Ivory Coast Energy and Environment Facts

Natural resources and energy

The Ivory Coast has plenty of oil, natural gas, gold, diamonds, iron ore, copper, bauxite, nickel and manganese. A large part of the natural resources are unused and several planned projects were stopped when the civil war broke out in 2002. But now a number of new major projects are underway. The importance of the mining industry to the economy is expected to increase. Many foreign companies are active in the mining industry.

Some extraction of gold happens. An Australian company, Randgold, planned in 2010 to start mining on a larger scale in Tongon some 40 miles north of Abidjan. Diamond mining takes place in the former rebel-controlled northern part of the country, mainly under craftsmanship. In December 2005, the UN imposed sanctions against trade in rough diamonds from the Ivory Coast. But diamonds are smuggled out of the country via Ghana and Mali and these incomes have partly paid off the rebel side’s arms purchases.

  • COUNTRYAAH: Major exports by Ivory Coast with a full list of the top products exported by the country. Includes trade value in U.S. dollars and the percentage for each product category.

Offshore, there is oil and natural gas. Oil production began in 1980, but ceased in 1993 and then resumed a few years later. The oil sector has grown rapidly since 2002. Nowadays natural gas is also extracted. Ivorian, American, Russian, British, Italian and other companies are active in the oil industry, which has not been much affected by the political crises. In 2011, approximately 50,000 tonnes of oil were produced per day and the Government expected that new fields would soon quadruple production. The oil is mainly exported to the USA.

The Ivory Coast has one of West Africa’s largest refineries, SIR, and also imports oil for its own use, mainly from Nigeria. When the international oil prices are high, the refinery has had problems as they have not been able to charge such high prices in the domestic market as the government has kept energy prices down. Angolan oil company Sonangol has bought into SIR. There are also plans to expand the business possibly with the help of Chinese money.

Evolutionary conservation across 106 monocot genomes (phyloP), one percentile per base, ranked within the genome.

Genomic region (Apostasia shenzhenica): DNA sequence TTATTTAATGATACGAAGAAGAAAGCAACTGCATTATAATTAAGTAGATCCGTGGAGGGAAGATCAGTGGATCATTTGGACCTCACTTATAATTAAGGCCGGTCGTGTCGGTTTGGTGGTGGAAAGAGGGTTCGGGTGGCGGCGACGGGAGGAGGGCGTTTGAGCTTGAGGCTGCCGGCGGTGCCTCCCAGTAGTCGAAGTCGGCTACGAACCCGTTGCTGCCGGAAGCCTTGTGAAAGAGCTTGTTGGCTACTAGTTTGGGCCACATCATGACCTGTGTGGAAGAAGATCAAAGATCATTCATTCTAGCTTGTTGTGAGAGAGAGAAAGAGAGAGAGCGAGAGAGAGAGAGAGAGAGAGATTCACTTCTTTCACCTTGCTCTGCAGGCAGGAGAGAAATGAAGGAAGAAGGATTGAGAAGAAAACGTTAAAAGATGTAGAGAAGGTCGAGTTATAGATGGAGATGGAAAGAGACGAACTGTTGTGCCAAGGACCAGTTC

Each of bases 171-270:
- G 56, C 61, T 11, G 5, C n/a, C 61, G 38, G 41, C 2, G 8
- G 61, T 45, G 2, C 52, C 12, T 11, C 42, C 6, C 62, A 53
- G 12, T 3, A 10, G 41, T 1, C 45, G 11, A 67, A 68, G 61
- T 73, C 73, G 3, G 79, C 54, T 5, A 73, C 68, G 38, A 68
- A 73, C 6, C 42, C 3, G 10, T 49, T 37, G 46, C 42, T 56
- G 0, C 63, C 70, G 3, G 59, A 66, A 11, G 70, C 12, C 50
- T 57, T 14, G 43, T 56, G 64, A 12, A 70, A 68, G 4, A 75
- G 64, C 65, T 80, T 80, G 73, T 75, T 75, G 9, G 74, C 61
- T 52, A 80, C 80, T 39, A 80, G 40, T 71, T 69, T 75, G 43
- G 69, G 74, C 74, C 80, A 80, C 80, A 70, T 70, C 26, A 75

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The country’s energy needs are largely covered by wood burning. Oil accounts for about a quarter and electricity for less than a tenth of the energy used. In the past, almost all electricity came from hydropower, but now gas-fired thermal power plants also exist. The country exports electricity to Ghana, Burkina Faso, Mali, Benin and Togo, but increased demand in the domestic market meant that two new gas power plants were planned for 2013. Lack of both rainfall and maintenance makes hydropower plants less efficient. A new hydropower plant is planned in the Sassandra River. Work was expected to start around the end of 2012, with the help of Chinese money. The industry’s electricity price is the lowest in the region.

In recent years, recurrent power cuts have created problems. In 2009, the World Bank granted a $ 50 million loan to improve electricity supply in several metropolitan areas.

Environmental Disaster

In 2006, the Ivory Coast was hit by an environmental disaster. 17 people died and close to 100,000 had to seek medical care since the multinational company Trafigura in collaboration with a local company dumped toxic waste at a number of places in Abidjan. Insufficient environmental laws, corruption and neglect on the part of the authorities made this possible. To get rid of the poison, Trafigura, which was registered in the Netherlands, paid only a fraction of what it would have cost to do away with the environmental toxins in Europe. Following popular protests, the Minister of the Environment, among others, was forced to leave the government.